• Black box warning: risk of increased suicidal ideation
  • Serious but uncommon risks: 
    • Suicidal ideation
    • Lowering seizure threshold
    • Increased pulse and blood pressure
    • Rarely: increased LFTs, closed angle glaucoma


Drugs used for other problems that can contribute to weight gain

  • Birth control pills, Depo-Provera (shot)
  • Anti-diabetics: sulfonylureas, insulin, TZD
  • Mood stabilizers, anti-psychotics
  • Glucocorticoids (e.g. prednisone)


How to minimize weight gain effects of other drugs

  • Monitor weight/lifestyle changes
  • Choose a different drug
  • Lower dose
  • Weigh risks and benefits of medication


Alternate drugs with weight loss as side effect (2)

  • Bupropion
    • Some evidence for slow weight loss
    • If on other anti-depressant, can talk to psychiatrist about a possible switch for weight loss benefit
  • Topiramate
    • Anti-seizure with weight loss SE at higher doses
    • With big dose: 10-12% weight loss
  • Neither approved on their own for weight loss


Benefits of bariatric surgery

  • Weight loss roughly
    • Gastric bypass: 30% (50-60% of excess weight), maintained for > 15 years
    • Laparoscopic banding: 20-25%, decreased risk
  • Sleep apnea: improved in almost all
  • Hypertension: improved in 50%
  • GERD: improved in most
  • Urinary incontinence: improved in most
  • Cancer deaths: decreased by 50%
  • Great at reducing diabetes-related death
  • 83% won't need to take diabetes medications anymore
  • Great at reducing death from CVD


Risks of bariatric surgery

  • Bypass: death rate = 0.7% within 30 days, 2-3% within 2 years
  • Lap band: death rate = 0.1%
  • Failure of surgery to produce weight loss: 10-15%
  • Pulmonary embolism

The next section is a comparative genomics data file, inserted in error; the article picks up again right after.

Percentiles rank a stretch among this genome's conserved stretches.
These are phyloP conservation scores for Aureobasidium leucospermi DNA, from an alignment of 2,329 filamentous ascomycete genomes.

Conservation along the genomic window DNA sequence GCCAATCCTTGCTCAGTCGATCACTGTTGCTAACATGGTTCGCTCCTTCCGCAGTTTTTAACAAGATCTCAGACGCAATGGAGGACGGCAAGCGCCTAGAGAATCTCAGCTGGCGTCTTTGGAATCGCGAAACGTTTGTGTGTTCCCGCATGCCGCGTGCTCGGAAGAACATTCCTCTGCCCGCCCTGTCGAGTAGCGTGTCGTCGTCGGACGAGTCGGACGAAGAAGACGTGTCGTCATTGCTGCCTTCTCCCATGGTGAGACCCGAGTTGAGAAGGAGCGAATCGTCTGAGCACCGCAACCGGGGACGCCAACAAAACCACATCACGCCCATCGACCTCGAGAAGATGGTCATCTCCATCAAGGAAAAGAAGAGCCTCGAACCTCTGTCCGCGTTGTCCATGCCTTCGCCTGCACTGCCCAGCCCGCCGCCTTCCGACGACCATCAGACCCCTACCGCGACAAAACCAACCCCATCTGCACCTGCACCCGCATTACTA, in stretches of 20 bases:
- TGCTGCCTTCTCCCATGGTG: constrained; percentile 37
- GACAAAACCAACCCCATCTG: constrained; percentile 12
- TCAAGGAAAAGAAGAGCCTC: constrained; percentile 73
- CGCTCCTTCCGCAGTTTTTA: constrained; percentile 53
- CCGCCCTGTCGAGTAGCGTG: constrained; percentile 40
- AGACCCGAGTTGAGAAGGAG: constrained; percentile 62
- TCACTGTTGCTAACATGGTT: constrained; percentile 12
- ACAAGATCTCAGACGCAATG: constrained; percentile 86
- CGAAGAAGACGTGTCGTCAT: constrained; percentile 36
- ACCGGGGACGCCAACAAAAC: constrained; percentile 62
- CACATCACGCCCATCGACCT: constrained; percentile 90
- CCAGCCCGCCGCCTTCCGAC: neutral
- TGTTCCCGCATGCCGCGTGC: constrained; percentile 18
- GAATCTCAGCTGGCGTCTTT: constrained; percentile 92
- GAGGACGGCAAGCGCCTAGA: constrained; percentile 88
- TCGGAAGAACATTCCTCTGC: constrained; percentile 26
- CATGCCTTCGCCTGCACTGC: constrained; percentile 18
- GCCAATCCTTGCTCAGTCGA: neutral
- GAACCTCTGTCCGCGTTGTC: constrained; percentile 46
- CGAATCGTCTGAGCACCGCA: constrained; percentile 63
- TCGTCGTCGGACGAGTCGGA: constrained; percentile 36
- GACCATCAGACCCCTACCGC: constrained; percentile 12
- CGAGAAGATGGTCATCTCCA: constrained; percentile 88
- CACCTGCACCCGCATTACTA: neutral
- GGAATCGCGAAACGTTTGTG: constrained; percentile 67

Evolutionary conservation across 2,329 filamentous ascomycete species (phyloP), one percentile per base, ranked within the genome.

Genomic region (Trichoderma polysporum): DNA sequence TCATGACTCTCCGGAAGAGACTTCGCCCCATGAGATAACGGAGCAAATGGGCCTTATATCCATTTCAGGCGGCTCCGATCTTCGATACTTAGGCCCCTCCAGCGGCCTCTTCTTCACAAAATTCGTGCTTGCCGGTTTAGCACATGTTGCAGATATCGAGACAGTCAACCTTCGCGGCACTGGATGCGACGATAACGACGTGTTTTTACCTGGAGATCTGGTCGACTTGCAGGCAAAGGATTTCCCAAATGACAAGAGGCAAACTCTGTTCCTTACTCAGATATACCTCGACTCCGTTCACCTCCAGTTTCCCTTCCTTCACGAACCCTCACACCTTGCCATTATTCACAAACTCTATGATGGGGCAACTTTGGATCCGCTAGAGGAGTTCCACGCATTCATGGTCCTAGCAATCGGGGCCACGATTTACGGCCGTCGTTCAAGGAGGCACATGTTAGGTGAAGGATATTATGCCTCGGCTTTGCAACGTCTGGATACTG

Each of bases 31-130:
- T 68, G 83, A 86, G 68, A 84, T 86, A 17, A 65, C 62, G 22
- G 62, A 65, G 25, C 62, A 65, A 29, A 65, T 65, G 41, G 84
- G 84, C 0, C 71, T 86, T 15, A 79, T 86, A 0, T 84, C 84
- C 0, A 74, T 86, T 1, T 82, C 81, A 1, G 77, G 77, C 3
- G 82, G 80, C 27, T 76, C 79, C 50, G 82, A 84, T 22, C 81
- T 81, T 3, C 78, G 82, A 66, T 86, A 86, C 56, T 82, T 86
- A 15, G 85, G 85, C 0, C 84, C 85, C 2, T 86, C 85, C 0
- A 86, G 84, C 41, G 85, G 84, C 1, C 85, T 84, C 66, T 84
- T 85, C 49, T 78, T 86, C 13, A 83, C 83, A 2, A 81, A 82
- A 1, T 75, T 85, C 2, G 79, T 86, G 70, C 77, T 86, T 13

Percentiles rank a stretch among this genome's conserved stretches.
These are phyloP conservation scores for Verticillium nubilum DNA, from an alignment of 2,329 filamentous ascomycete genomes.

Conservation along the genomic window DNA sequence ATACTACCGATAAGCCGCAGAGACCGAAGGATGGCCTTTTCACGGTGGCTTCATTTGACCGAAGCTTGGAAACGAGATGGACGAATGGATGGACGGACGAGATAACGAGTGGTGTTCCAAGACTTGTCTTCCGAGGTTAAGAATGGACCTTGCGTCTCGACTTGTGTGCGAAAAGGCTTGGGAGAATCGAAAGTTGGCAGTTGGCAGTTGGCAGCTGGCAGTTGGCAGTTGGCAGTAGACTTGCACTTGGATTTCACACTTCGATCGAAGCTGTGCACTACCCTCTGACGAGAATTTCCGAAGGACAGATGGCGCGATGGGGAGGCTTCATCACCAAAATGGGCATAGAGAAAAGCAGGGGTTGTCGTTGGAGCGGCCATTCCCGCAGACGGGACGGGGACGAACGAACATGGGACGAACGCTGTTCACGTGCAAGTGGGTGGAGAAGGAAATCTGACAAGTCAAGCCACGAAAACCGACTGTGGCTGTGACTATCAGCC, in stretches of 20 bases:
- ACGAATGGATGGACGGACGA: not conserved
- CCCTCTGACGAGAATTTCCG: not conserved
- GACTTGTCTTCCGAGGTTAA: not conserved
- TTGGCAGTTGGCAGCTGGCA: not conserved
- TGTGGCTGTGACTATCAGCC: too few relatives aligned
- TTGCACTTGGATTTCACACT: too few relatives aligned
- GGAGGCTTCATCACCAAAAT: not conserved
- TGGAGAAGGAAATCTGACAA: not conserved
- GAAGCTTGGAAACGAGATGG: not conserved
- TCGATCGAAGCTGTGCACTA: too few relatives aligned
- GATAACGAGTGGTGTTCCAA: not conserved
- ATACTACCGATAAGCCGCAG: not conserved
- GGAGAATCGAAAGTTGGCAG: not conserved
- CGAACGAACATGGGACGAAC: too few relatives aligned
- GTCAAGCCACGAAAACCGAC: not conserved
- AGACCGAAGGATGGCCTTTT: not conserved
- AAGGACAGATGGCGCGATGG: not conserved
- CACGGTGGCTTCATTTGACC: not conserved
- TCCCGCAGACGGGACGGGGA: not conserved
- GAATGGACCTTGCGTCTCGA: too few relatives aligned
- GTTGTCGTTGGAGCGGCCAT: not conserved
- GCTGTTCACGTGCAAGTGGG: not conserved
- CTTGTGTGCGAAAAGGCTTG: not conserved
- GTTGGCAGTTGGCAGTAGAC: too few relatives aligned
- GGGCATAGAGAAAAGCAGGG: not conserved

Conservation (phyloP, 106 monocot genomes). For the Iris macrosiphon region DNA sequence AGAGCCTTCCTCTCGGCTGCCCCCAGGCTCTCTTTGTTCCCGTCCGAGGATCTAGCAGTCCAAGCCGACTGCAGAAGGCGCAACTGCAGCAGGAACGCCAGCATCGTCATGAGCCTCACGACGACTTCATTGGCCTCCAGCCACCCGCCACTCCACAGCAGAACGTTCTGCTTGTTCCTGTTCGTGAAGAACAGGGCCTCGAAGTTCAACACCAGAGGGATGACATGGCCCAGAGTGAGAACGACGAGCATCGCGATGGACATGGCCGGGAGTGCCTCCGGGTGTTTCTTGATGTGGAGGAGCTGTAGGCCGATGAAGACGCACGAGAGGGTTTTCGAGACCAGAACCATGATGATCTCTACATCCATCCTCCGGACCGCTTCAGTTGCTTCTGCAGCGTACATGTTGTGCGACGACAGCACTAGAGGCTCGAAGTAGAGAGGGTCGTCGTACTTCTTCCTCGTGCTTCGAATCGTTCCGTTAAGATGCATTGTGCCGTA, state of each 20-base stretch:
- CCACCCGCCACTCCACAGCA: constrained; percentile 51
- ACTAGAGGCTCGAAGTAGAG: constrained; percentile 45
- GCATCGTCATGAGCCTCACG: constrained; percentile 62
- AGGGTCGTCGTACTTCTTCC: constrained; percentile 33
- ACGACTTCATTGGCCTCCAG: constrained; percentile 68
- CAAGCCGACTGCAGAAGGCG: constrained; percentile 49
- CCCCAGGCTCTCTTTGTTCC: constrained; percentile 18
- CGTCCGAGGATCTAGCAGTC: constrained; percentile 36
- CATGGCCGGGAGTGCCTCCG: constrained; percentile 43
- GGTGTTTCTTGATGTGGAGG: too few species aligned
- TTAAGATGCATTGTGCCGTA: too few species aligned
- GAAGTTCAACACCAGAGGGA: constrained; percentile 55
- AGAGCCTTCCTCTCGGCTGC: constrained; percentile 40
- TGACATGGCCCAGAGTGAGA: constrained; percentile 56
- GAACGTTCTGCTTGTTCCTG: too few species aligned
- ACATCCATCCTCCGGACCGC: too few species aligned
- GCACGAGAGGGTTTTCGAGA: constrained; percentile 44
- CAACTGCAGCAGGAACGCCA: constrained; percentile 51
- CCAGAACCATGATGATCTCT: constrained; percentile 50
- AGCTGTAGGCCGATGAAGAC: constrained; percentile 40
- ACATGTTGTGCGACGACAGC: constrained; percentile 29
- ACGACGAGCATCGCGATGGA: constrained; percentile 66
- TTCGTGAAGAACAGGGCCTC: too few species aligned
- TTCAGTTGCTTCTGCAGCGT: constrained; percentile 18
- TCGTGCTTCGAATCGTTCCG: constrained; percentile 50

• Anastomotic leaks and sepsis
  • Wound infections and dehiscence (wound breaks open along suture)
  • Anastomotic stricture: dilatation or re-operate
  • Thiamine deficiency: early vomiting, Wernicke-Korsakoff psychosis


Late risks of bariatric surgery

  • Diarrhea, vomiting: dietary indiscretion (sign of poor outcome)
  • Vomiting without diarrhea: consider stricture
    • UGI vs. endoscopy --> may respond to dilation
  • Anastomotic ulcer: Fe+ deficiency anemia or bleeding
  • Depression: 20% may last 3-6 months
  • Protein calorie malnutrition: more common with malabsorptive procedures
  • Folate deficiency: one prenatal vitamin/day
  • B12 deficiency: 30% complication rate 1-9 years post-op
  • Fe2+ deficiency: increased in menstruating women


Characteristics of good candidate for bariatric surgery

  • BMI > 35 with comorbidities
  • OR BMI > 40 without comorbidities
  • Comorbidities: diabetes, sleep apnea, reflux > hypertension, degenerative joint disease
  • Age 20-60, some teenagers are candidates
  • Family history of comorbidities
  • Other failed therapy
  • No serious, active cardiac, pulmonary, or psychiatric disease


Characteristics of good candidate for pharmacotherapy

  • BMI > 27 with comorbidities
  • OR BMI > 30 without comorbidities